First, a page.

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Offline philjoe5

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Re: 1802 Bell Crank Engine
« Reply #37 on: December 02, 2014, 12:06:59 AM »
Jo,
Being quite the novice at machining castings I have a question.  Since the base of the base is going to be your reference plane, machining it seems critical to me.  How do you align the casting in the vise to ensure you'll have enough material on the other sides to machine those surfaces true?

Cheers,
Phil
« Last Edit: December 02, 2014, 12:37:26 AM by philjoe5 »
If you pick up a starving dog and make him prosperous, he will not bite you. This is the principal difference between a dog and a man.  - Mark Twain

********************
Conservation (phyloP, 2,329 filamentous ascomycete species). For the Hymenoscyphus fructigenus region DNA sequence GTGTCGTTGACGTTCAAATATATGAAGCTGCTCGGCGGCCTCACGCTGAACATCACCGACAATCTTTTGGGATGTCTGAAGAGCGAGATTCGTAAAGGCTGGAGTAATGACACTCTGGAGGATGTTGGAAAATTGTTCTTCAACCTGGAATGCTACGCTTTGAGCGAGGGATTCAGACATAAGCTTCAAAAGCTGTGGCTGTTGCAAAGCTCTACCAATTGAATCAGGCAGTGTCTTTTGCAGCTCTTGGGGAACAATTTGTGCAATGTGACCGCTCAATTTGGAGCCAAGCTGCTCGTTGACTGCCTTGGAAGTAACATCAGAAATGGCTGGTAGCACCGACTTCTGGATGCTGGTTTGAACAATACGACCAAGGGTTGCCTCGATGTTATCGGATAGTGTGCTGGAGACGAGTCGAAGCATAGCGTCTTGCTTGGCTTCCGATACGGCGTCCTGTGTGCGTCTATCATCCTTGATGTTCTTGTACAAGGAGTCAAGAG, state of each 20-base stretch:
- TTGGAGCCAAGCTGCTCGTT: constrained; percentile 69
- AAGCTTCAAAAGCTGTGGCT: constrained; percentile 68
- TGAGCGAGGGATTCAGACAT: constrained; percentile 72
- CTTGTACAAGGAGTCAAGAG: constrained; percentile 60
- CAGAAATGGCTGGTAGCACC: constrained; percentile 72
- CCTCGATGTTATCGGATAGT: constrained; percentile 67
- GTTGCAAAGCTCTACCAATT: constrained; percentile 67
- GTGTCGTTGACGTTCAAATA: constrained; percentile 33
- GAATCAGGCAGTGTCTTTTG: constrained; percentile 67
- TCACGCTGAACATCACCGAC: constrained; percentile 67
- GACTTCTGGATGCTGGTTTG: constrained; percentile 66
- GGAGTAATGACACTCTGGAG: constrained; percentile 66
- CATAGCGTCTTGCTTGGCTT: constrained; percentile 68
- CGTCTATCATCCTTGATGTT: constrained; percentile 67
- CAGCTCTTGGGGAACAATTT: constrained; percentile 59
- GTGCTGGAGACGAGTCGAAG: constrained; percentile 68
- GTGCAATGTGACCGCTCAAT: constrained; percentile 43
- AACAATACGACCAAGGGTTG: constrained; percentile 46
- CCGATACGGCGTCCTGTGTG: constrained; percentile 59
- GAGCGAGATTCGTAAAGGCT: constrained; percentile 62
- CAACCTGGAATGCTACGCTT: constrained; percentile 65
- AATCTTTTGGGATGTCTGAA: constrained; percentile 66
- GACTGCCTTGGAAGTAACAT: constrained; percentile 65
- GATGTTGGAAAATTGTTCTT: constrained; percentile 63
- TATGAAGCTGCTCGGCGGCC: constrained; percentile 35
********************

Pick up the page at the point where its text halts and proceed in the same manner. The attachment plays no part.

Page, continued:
Offline Maryak

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Re: 1802 Bell Crank Engine
« Reply #38 on: December 02, 2014, 01:38:19 AM »
Hi Phil,

Normally with any casting one fiddles about with it to see if it is suitable to be machined, (i.e. its not too small and the observable surfaces have no blow holes etc.). Next a suitable datum is determined and marked on the casting. The casting is set up for machining using the datum line/points for reference.

In Jo's case where the 1st cut is to mill a base a second line would be offset from the datum and the casting set up to this line then milled to the line. Once the base is machined the casting is returned to the marking off table and everything re-measured from this new datum.

Well that's my way; and my working with castings has only been with 12":1'

HTH

Best Regards
Bob
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Online Jo

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Re: 1802 Bell Crank Engine